Is A Picture Really Worth A Thousand Words?

photos and quotes in photography

We say a picture alone is worth a thousand words, but is it?

Looking at a photo of a moth, we may or may not react, having perhaps already seen many pictures of moths. However, if we add a quote to the picture, the result changes.

By adding a quote to a picture, it becomes less ambiguous. A photograph, below, that seems initially to be only about a pelican, becomes more about the process of photography when a quote about work is added:

photos and quotes in photography

NPR’s Scott Simon noted that it might not be true at all that “a picture is worth a thousand words.” Perhaps it depends on our attention and interests. Some of us skip quotes entirely.

Elie Wiesel, a Nobel Laureate, once wrote that “a word is worth a thousand pictures.” Pictures and words can augment each other and each becomes more than either alone.

Communicating ideas is more effective when pictures and text work together. Combine word and image, and we amplify ideas for our viewers.

Text alone tends to be processed by short term memory systems. Most of us do not read all the text on a web page; on average you and I will read only 28% of the words on this page. In contrast, images get our attention. They stay in our long term visual memory structures.

Through a highly complex brain process, a wave of photons is split into two main systems that try to answer: “What?” and “Where?”When some text and a picture combine, the ‘what’ and ‘where’ meanings of the image have a better chance of being recalled and referenced.

Each of us processes differently. Our individual human brains process visuals much faster than text. Put simply, roughly half our brain structures, are devoted directly or indirectly to orchestrating the symphony of visual experience. Also, the vast majority of information we take in and process is visual.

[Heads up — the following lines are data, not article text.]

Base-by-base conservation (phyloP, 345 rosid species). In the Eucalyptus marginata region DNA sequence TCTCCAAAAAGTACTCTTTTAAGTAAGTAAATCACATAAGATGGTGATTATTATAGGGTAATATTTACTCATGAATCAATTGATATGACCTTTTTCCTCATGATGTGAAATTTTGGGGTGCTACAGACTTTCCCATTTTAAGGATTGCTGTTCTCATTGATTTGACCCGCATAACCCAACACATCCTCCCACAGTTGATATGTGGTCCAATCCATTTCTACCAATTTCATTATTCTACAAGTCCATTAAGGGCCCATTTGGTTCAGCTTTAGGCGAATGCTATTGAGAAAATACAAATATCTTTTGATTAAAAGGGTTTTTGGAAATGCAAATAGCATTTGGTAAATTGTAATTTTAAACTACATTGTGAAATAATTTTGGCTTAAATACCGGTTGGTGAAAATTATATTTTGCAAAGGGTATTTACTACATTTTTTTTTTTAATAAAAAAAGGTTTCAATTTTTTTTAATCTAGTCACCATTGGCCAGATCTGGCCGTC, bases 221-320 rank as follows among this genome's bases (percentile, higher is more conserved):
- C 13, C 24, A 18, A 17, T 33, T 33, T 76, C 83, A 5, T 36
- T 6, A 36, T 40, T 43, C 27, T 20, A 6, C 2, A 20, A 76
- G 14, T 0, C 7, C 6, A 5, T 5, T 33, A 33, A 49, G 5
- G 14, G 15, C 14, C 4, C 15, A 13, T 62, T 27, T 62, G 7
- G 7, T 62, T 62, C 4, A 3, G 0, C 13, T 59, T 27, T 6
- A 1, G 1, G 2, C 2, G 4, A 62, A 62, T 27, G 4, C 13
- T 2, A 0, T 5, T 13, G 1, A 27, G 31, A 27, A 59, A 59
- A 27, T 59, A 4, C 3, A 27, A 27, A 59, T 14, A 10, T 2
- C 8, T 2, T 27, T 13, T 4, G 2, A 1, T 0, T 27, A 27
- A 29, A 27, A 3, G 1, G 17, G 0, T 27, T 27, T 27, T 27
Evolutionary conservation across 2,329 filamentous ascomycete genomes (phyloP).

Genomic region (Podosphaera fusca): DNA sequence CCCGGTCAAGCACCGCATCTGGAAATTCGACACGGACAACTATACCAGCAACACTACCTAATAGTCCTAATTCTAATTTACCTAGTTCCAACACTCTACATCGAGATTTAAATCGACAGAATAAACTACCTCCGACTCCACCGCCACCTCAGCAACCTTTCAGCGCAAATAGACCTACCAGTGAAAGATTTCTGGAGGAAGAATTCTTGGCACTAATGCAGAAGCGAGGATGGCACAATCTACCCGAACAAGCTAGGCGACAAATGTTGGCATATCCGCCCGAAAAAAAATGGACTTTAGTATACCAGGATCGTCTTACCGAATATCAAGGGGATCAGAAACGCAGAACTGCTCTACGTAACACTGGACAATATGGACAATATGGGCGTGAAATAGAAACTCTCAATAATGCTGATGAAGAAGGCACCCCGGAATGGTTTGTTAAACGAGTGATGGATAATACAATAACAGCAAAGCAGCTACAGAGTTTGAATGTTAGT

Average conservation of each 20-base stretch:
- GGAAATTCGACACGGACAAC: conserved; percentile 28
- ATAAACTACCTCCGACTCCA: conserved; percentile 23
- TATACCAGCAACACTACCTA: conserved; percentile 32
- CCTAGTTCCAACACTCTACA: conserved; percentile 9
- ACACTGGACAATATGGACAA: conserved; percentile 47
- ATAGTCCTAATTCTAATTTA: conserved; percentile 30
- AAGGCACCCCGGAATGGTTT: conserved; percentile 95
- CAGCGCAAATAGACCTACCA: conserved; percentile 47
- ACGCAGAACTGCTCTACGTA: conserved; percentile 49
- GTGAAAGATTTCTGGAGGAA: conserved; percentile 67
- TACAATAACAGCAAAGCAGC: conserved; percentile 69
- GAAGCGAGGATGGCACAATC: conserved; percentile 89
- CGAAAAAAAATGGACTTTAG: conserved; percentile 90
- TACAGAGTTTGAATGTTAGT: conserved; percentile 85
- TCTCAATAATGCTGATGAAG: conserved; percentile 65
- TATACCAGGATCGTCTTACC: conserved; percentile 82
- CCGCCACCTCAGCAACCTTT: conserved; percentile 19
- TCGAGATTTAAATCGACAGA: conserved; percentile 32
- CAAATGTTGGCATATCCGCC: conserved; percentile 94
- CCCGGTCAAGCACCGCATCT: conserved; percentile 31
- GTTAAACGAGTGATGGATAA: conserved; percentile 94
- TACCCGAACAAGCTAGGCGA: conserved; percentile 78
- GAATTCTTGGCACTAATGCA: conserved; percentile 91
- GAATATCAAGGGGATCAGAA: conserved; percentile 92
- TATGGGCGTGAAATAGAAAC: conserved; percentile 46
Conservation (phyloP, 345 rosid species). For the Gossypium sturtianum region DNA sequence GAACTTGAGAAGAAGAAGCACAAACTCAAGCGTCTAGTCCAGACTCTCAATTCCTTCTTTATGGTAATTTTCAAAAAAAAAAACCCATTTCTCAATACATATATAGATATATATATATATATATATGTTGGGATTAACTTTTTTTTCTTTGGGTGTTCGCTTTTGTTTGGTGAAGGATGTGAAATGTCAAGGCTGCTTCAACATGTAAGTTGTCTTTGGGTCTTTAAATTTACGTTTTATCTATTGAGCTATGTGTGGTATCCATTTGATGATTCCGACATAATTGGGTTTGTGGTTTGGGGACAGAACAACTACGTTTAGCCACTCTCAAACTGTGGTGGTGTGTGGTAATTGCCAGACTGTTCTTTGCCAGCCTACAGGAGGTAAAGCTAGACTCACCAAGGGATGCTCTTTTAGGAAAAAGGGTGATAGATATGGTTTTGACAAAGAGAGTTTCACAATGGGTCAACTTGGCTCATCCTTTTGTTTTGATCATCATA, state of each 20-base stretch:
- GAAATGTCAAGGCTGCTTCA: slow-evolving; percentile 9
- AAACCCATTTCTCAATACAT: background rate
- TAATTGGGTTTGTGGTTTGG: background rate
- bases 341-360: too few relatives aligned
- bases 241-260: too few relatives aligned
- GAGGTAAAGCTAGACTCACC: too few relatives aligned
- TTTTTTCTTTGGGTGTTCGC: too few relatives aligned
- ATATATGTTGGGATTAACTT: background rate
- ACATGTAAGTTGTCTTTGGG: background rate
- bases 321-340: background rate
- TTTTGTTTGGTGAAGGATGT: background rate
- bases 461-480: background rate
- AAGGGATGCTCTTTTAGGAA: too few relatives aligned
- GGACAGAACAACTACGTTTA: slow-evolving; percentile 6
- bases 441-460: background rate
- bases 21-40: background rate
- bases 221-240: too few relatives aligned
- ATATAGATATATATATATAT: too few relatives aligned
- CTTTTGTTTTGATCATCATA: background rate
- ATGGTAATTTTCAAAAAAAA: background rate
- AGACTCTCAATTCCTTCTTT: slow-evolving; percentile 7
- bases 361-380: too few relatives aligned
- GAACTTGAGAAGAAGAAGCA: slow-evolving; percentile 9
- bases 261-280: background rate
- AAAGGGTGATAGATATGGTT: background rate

In the larger world of culture and art, countries have even devoted entire buildings to the word and the image. For example, in San Salvador, El Salvador, the Museo de la Palabra y la Imagen, the Museum of the Word and the Image, was founded Venezuelan journalist Carlos Consalvi to preserve the history of the Salvadoran civil war. In the Victoria and Albert Museum in London, there is a Word & Image Department with 2 million items including photographs curated by Martin Barnes. We collect and archive pictures and words to preserve our art, history, culture, and photography.

Since our brain makes a pattern of what a picture means and from whence it came, if these ‘what’ and ‘where’ references are absent, we add our own personal meaning and invent a story for the image. Just as our brain compensates for lack of information in the visual field (and fills in visual blanks by making stuff up) we create stories for photographs to enhance and complete their meaning.

When we put quotes into photographs, the resulting collision expands the meaning of the whole because text and image together create a new Gestalt. The combined ‘picture/word’ whole becomes greater than the sum of the parts.

photos and quotes in photography jim austin jimages

Quotes provide structure for a picture story. When I teach photo students, I find a relevant quote. Then, I ask students to make a photograph that harmonizes with it. Like the Maya Angelou quote for the picture above is different than the kids, the quote does not have to exactly match the subject.

I could go on here with more, but it might be wiser to shorten sail.

All written content (and most images) in these articles are copyrighted by the authors. Copyrighted material from Apogee Photo Mag should not be used elsewhere without seeking the authors permission.

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